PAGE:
Letter: Fear of casinos damages relationship with tribal nations

The San Pablo Lytton Casino in San Pablo, California. Image from Google Maps

Writer says officials in northern California should work with tribes instead of raising fears about gaming:
Monies generated by casinos have created jobs, improved the lives of individuals and the infrastructure and services of the larger communities they reside in. The monies have also enabled tribes to invest in agricultural and other business interests that benefit the lives of their members. Why do local leaders express fear about investments like the one made in the Jamieson Ranch Vineyards in American Canyon? The Lytton Band of Pomo Indians is simply trying to invest wisely.

So what generates the fear? I believe fear arises from three main areas. The most frequently voiced local fear is that a recognized tribe will acquire land in the county, place a casino in the existing agricultural preserve, and use its sovereign status to ignore local environmental laws.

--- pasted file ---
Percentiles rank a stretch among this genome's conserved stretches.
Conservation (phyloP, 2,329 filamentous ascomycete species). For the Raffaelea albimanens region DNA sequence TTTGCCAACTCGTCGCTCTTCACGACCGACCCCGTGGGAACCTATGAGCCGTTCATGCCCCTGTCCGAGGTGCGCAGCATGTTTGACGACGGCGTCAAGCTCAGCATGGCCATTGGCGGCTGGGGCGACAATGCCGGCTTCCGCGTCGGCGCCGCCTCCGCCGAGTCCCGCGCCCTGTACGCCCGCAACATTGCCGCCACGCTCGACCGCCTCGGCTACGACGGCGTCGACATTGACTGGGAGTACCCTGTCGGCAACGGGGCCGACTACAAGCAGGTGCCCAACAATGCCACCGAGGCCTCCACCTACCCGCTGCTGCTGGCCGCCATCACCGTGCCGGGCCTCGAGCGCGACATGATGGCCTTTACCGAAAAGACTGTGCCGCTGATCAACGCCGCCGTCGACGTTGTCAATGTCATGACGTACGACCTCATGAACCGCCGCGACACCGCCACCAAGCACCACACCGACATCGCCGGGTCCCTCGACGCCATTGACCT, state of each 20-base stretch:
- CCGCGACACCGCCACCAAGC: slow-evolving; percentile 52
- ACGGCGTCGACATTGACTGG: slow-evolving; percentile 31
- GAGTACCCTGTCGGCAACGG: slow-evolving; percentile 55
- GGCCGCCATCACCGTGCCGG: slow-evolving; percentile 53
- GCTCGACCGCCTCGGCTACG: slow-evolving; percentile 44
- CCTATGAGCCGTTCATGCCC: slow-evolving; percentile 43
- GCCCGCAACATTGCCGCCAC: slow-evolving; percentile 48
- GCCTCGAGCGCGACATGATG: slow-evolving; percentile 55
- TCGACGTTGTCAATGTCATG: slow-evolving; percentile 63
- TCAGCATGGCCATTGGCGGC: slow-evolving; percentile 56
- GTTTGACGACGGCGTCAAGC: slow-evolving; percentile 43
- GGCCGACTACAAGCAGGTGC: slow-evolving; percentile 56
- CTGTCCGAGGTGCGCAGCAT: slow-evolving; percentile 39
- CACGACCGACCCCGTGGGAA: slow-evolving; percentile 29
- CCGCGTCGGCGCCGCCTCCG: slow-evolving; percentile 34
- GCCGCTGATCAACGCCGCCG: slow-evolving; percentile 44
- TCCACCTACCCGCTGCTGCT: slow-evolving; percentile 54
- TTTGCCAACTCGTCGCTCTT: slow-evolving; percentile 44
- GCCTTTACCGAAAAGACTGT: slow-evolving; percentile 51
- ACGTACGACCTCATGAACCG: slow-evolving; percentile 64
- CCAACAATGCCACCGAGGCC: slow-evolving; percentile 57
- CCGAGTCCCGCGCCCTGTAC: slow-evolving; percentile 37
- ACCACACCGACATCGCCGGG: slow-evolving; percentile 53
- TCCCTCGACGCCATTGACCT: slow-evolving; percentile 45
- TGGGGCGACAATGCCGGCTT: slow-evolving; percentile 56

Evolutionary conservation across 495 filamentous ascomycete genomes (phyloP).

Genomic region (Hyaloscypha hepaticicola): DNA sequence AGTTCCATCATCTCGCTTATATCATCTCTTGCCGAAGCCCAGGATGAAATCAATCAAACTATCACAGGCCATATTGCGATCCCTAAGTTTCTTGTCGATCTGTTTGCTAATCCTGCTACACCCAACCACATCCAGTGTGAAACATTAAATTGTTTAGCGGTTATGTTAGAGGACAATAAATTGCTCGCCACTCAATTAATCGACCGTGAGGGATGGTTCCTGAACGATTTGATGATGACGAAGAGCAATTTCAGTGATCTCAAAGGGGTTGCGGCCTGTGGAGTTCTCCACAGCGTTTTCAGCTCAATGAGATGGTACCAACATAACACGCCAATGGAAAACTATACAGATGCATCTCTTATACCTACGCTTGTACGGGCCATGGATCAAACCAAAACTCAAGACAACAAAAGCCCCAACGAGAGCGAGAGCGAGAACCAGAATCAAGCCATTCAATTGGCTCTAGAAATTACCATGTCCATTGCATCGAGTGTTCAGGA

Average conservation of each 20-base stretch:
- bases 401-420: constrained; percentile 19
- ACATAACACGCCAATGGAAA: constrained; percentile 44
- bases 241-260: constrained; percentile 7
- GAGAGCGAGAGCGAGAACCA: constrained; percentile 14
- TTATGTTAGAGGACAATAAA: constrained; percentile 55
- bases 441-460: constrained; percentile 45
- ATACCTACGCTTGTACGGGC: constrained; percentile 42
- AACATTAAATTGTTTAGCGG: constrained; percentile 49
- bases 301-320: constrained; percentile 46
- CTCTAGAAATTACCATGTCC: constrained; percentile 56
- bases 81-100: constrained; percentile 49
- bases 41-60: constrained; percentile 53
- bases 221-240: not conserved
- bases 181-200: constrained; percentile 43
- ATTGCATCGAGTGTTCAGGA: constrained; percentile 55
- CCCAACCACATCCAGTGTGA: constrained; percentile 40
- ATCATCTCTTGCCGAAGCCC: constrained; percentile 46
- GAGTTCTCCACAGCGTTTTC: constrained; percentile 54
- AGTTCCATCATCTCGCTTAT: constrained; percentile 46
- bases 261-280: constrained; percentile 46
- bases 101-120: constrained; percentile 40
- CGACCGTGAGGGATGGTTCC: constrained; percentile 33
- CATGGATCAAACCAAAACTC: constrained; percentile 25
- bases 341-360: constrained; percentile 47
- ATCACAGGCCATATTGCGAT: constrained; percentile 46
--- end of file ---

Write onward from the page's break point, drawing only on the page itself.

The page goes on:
The second fear-based behavior, related to the first, is the resistance of local officials to accept fully the legal status of recognized tribes as sovereign nations, while those same officials work politically against groups currently seeking to have their recognition reinstated. Local governments would prefer to deal with tribes merely as special interest groups, rather than having to negotiate with them as separate nations, as required by federal law.

Get the Story:
Evelyn Trevethan: Fear damages relations with native tribes (The Napa Valley Register 6/26)

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